Turkey blackmails Council of Europe, pursues ‘resort diplomacy’ to manipulate votes

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by Abdullah Bozkurt

The Turkish government has ways and means of wooing members of the Parliamentary Assembly of the Council of Europe (CoE) as well as staff members of the CoE Secretariat in what can be compared to the caviar diplomacy of Azerbaijan in obtaining favorable outcomes such as swaying European Court of Human Rights (ECtHR) judgments, toned-down criticism from the secretariat and watered-down resolutions from the assembly.

Back in the days when I served in Ankara, I remember how a senior Turkish diplomat in the foreign ministry was bragging about influencing judges and the court in Strasbourg about a case related to Cyprus during a small reception held in the residence of the Hungarian ambassador near the Turkish Parliament. I was following how Mevlut Cavuşoğlu, poised to become the president of PACE in 2010 and who ran his own schemes in PACE to get what his boss Recep Tayyip Erdoğan wanted, delivered on several issues of concern at the time. He was not getting along too well with the CoE Secretary-General Thorbjørn Jagland in those days and even unabashedly asked me in Strasbourg on one occasion if I would be willing to write a defamatory article about Jagland, which I refused to do.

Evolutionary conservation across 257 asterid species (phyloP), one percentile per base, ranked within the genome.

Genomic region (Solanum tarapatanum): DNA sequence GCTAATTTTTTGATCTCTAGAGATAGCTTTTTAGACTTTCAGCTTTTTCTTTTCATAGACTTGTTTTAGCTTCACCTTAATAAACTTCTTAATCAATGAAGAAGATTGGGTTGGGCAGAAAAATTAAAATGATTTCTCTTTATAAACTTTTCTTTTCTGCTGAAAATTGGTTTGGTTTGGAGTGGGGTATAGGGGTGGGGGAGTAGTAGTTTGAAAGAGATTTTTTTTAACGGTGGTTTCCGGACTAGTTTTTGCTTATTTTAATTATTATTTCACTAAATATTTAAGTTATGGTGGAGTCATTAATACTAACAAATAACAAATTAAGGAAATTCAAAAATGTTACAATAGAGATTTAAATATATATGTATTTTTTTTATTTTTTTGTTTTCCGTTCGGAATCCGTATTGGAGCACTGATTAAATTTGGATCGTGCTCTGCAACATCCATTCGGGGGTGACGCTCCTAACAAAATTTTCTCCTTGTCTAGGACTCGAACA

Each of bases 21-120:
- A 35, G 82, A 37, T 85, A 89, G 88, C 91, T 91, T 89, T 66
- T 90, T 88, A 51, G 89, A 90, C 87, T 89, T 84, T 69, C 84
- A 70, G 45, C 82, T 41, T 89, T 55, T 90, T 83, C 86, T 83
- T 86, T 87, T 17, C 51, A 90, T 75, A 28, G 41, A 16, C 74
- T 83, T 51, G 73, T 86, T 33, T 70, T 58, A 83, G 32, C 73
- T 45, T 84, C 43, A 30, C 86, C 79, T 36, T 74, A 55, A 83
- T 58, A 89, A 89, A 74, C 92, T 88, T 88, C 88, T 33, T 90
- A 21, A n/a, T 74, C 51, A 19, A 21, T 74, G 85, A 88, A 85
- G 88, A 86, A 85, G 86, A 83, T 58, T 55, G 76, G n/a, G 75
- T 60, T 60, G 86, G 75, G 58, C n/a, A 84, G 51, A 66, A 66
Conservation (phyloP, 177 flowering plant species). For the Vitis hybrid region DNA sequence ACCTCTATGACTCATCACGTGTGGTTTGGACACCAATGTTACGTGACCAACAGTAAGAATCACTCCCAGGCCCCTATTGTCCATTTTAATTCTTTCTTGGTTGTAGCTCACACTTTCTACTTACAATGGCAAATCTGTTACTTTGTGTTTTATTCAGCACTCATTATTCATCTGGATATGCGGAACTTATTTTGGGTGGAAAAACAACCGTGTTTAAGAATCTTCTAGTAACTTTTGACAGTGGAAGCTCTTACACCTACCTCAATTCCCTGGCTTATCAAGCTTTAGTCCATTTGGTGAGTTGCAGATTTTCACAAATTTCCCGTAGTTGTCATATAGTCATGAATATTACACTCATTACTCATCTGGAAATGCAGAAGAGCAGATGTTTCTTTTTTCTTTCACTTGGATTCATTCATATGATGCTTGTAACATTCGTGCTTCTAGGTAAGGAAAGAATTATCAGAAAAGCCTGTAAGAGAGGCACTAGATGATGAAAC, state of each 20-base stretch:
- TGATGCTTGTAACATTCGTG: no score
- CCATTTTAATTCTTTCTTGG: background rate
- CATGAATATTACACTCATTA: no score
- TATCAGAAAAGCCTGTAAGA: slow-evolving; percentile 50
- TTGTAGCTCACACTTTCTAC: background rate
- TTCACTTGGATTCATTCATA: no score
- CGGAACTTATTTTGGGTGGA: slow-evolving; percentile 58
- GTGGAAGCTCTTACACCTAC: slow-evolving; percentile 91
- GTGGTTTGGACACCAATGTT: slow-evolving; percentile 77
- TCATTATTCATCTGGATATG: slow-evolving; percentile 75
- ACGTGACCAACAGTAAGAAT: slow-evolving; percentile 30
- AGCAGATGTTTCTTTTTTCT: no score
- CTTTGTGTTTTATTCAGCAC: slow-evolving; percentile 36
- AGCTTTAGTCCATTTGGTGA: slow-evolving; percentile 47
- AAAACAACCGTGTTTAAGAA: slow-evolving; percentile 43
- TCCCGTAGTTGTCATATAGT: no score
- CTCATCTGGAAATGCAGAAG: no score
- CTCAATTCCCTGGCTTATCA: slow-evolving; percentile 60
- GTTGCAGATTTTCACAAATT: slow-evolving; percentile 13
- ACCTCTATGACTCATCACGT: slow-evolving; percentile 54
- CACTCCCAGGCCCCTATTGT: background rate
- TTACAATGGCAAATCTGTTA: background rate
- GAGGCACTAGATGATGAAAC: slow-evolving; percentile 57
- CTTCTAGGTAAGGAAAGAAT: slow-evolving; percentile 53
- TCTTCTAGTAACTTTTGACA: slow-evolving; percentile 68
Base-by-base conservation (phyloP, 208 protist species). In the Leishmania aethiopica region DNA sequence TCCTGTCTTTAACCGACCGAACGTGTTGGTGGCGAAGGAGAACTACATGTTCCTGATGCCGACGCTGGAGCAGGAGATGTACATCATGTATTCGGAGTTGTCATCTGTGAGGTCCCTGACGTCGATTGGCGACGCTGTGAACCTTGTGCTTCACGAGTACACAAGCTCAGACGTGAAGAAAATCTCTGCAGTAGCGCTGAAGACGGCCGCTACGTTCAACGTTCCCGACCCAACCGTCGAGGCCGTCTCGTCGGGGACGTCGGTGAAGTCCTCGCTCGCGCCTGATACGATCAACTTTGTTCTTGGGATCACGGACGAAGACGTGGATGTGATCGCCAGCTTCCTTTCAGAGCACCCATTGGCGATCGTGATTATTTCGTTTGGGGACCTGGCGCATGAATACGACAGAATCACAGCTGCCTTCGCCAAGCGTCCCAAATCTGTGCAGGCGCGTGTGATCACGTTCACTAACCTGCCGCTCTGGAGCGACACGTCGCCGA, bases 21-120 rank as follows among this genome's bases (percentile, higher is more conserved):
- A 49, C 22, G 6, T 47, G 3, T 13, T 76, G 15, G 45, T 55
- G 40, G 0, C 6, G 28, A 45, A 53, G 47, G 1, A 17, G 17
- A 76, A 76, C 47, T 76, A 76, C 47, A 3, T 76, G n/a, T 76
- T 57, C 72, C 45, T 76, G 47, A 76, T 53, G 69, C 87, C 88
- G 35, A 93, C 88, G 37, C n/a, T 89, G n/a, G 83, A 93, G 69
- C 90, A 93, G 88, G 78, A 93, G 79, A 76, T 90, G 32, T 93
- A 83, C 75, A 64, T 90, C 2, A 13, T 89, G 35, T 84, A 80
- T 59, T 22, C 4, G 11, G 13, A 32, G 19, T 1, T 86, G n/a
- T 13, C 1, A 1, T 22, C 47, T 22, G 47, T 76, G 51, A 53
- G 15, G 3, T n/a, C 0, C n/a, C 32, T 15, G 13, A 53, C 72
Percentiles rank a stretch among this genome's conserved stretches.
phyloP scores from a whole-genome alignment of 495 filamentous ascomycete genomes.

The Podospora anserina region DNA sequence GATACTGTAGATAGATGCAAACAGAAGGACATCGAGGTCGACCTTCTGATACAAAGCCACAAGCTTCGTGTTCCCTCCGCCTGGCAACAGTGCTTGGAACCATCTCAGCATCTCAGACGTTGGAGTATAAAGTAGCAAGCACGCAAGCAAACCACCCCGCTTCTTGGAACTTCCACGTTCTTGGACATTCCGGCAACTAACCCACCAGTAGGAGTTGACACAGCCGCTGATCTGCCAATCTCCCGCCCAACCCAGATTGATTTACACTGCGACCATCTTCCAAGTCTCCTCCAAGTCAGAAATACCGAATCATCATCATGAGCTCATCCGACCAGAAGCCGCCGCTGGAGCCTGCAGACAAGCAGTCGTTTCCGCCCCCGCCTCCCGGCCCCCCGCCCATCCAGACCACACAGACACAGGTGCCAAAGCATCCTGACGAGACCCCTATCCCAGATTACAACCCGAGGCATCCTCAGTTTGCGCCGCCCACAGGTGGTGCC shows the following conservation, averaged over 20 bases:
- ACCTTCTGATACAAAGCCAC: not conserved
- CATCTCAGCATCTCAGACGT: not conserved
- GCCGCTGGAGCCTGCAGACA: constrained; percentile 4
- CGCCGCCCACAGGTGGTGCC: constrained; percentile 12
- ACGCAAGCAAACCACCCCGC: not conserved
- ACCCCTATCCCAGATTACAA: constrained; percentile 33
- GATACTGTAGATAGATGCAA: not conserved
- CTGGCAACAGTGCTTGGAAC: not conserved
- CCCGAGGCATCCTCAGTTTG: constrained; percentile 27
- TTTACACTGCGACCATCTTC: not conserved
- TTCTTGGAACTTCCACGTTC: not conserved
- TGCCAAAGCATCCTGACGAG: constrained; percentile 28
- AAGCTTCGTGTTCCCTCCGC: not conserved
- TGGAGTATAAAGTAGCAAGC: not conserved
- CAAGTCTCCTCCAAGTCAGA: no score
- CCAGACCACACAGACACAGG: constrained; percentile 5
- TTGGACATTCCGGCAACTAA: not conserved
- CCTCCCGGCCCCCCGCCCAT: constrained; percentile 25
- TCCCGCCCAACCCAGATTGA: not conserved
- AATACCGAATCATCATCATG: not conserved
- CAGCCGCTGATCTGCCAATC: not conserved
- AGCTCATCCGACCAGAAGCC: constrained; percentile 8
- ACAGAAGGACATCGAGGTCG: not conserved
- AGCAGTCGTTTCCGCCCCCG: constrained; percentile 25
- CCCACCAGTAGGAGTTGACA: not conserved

Cavuşoğlu did not realize I actually had known Jagland from before when the then-Norwegian ambassador to Turkey, Cecilia Landsverk, brought him to my news bureau at Zaman in Ankara in 2009 as part of Jagland’s public campaign to win the seat of CoE secretary-general. I did interview him then and later in Strasbourg on the sidelines of a PACE session. Turkey was a rising star with a booming economy, moving closer to European institutions and pursuing political reforms. I remember very well how Venice Commission officials went all the way in supporting the constitutional amendments in 2010 that would pave the way for a more independent judiciary even though the Erdoğan government did not ask for a formal opinion in the time needed for a review.